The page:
The key to asthma control has always to start with environmental control. Living with furry pets, especially cats and dogs, has its drawbacks.
Friday, May 24: We know that folate supplementation of a mother at the time of conception dramatically reduces the risk of her baby having a neural tube defect such as spina bifida. Now comes research that suggests that women who use multivitamins around the time of conception are less likely to have an infant with omphalocele - a defect of the abdominal wall in which internal organs lie outside the abdominal cavity at birth - than women who do not use them. Mothers who used multivitamin supplements on a regular basis at any time during the period around conception were 60% less likely to give birth to an infant with omphalocele. The authors cautioned that these results are based on small samples and are not definitive. Pediatrics 2002;109:904-908.
Thursday, May 30: Fetal alcohol syndrome - totally preventable birth defects and developmental disabilities associated with maternal alcohol use during pregnancy - remains a persistent and significant problem in the United States, according to a report from the Centers for Disease Control and Prevention. The rate of fetal alcohol syndrome in children born between 1995 and 1997 in Alaska, Arizona, Colorado, and New York ranged from 0.3 to 1.5 per 1000 live births and remains in line with past prevalence estimates. Morbidity and Mortality Weekly Report 2002;51:433-435.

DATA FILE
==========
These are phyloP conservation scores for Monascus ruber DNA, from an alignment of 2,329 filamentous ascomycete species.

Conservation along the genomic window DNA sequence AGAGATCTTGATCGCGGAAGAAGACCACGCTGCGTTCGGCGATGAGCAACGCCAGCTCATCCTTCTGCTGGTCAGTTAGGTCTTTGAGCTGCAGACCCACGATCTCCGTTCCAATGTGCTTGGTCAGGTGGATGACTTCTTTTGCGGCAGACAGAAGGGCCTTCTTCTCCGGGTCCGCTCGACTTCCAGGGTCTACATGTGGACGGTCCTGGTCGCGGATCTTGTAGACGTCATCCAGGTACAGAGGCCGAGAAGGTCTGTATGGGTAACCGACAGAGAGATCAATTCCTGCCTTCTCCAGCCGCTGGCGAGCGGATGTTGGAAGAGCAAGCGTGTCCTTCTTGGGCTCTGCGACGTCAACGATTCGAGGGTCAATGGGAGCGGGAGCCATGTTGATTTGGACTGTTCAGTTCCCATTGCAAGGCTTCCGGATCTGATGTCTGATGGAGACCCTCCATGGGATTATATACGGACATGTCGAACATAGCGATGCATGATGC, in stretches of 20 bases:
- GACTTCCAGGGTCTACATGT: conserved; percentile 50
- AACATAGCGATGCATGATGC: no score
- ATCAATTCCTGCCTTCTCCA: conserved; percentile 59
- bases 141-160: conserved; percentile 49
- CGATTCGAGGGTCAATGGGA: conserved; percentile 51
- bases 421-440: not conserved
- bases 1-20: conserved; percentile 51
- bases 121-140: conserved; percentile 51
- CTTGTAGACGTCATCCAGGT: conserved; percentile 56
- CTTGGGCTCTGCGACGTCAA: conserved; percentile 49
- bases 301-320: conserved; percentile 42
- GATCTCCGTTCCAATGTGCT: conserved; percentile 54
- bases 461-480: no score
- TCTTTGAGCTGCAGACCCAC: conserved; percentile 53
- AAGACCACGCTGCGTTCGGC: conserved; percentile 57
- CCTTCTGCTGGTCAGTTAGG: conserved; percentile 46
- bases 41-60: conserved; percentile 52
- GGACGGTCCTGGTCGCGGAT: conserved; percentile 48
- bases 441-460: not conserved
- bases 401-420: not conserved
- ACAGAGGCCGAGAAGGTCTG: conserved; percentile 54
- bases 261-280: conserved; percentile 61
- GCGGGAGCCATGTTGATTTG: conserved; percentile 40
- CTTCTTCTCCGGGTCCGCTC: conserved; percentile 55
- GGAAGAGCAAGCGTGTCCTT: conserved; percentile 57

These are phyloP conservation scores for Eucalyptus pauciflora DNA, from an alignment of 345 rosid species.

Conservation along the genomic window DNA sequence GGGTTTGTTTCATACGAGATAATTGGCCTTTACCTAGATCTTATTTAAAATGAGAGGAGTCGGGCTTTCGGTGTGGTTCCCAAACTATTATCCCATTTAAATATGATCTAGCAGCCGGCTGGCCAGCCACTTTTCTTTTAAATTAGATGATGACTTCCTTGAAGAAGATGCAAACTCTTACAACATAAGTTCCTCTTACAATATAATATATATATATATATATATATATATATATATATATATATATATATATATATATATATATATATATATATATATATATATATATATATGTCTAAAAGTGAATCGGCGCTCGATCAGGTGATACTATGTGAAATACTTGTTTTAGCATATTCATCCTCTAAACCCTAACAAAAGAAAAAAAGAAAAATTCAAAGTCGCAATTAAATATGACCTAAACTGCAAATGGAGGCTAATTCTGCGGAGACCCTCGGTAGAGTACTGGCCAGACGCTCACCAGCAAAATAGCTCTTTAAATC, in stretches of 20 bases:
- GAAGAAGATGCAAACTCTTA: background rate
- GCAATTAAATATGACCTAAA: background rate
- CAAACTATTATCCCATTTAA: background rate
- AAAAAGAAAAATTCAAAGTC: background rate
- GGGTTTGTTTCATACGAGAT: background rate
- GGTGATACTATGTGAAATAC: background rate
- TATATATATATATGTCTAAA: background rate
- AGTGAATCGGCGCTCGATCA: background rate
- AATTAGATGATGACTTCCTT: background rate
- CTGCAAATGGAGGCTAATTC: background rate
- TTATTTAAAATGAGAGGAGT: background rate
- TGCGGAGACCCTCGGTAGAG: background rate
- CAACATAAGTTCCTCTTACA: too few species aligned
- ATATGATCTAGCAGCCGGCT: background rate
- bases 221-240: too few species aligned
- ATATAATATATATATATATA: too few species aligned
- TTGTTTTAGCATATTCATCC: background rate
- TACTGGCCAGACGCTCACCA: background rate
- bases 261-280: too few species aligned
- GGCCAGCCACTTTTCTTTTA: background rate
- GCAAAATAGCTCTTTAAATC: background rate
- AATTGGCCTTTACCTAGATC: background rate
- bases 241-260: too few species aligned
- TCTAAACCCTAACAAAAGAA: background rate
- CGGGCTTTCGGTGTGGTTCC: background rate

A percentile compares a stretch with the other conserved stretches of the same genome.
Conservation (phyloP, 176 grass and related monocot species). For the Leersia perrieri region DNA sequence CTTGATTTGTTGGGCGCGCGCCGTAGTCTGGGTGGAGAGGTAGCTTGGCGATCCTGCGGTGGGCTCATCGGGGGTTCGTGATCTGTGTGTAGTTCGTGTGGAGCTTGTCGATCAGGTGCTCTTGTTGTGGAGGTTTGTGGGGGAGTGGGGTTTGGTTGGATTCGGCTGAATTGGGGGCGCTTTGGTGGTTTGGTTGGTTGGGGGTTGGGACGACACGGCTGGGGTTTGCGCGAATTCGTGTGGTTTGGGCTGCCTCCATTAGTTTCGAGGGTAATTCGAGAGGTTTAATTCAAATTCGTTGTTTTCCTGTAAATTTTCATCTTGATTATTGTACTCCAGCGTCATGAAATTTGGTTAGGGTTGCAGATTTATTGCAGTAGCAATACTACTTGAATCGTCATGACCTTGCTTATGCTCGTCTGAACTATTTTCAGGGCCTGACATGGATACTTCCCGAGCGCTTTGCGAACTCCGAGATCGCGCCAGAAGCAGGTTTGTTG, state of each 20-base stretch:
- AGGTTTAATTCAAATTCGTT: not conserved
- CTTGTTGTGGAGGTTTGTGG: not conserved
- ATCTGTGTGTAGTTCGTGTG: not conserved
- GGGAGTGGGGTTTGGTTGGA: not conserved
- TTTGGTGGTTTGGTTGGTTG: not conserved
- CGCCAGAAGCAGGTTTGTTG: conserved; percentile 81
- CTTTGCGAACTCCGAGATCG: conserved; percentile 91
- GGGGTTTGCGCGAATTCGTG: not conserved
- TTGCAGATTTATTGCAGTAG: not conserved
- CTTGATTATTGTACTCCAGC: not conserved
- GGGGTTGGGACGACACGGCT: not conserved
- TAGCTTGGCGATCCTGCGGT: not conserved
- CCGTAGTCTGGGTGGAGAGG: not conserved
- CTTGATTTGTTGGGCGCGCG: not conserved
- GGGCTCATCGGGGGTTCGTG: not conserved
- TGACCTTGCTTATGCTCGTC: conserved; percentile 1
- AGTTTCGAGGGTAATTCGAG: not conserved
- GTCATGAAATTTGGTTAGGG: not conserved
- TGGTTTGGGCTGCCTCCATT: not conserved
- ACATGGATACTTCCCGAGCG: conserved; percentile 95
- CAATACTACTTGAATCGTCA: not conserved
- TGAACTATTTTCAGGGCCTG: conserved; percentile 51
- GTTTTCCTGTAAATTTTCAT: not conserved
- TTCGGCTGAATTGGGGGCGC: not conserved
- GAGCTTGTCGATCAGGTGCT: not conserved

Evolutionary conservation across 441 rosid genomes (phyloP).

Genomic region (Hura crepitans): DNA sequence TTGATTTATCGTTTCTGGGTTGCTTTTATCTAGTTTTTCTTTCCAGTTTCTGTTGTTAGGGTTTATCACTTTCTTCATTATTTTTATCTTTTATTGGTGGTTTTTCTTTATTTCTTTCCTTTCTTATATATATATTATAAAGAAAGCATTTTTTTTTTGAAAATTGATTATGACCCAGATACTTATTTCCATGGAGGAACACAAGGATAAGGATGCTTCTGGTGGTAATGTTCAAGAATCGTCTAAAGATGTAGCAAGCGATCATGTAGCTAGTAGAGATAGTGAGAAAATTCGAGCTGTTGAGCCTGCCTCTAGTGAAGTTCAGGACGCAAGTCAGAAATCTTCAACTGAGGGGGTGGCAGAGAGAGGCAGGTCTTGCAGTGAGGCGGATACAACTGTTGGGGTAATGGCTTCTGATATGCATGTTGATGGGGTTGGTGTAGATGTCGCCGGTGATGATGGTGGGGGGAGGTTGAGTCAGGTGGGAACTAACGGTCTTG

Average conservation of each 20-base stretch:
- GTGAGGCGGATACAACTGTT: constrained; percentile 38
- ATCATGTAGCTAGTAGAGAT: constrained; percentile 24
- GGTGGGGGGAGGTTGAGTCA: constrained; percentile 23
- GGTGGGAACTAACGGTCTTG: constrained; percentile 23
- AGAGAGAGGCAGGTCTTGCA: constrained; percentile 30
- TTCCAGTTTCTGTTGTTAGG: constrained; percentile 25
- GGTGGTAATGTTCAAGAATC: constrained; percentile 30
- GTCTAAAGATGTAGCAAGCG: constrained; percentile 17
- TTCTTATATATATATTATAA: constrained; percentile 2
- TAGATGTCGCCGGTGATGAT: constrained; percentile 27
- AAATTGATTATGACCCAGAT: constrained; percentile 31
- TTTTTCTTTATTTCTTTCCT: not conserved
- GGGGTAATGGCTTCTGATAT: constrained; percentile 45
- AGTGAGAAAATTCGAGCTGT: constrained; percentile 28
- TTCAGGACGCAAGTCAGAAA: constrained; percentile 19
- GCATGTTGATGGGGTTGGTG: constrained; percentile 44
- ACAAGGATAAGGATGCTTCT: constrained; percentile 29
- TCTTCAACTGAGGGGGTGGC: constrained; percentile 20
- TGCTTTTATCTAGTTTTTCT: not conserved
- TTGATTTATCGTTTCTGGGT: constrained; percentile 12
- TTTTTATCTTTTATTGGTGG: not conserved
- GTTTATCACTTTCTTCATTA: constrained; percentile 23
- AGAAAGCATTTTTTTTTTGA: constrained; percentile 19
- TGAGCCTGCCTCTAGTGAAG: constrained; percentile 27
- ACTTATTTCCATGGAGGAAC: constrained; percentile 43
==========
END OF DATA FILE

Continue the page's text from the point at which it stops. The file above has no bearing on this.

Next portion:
Friday, May 31: There is a "global explosion" of type 2 diabetes, and doctors are not aggressive enough in managing the disease, warns the International Diabetes Foundation. Just because insulin shots are often not needed in type 2 diabetes, it is not a "mild" form of diabetes. An expert speaking for the Foundation warned that "It is terrible. It means that those (children with type 2 diabetes), unless they're dealt with meticulously, are going to die of heart disease or kidney failure in their thirties... Type 2 diabetes is largely a consequence of unhealthy lifestyle," he said. "And it is preventable ... but there is very poor awareness of diabetes among the public and we need to improve that. Affluent nations should be screening high-risk groups, such as people who are obese, have a family history, or are from ethnic groups pre-disposed to the condition." Reuters Health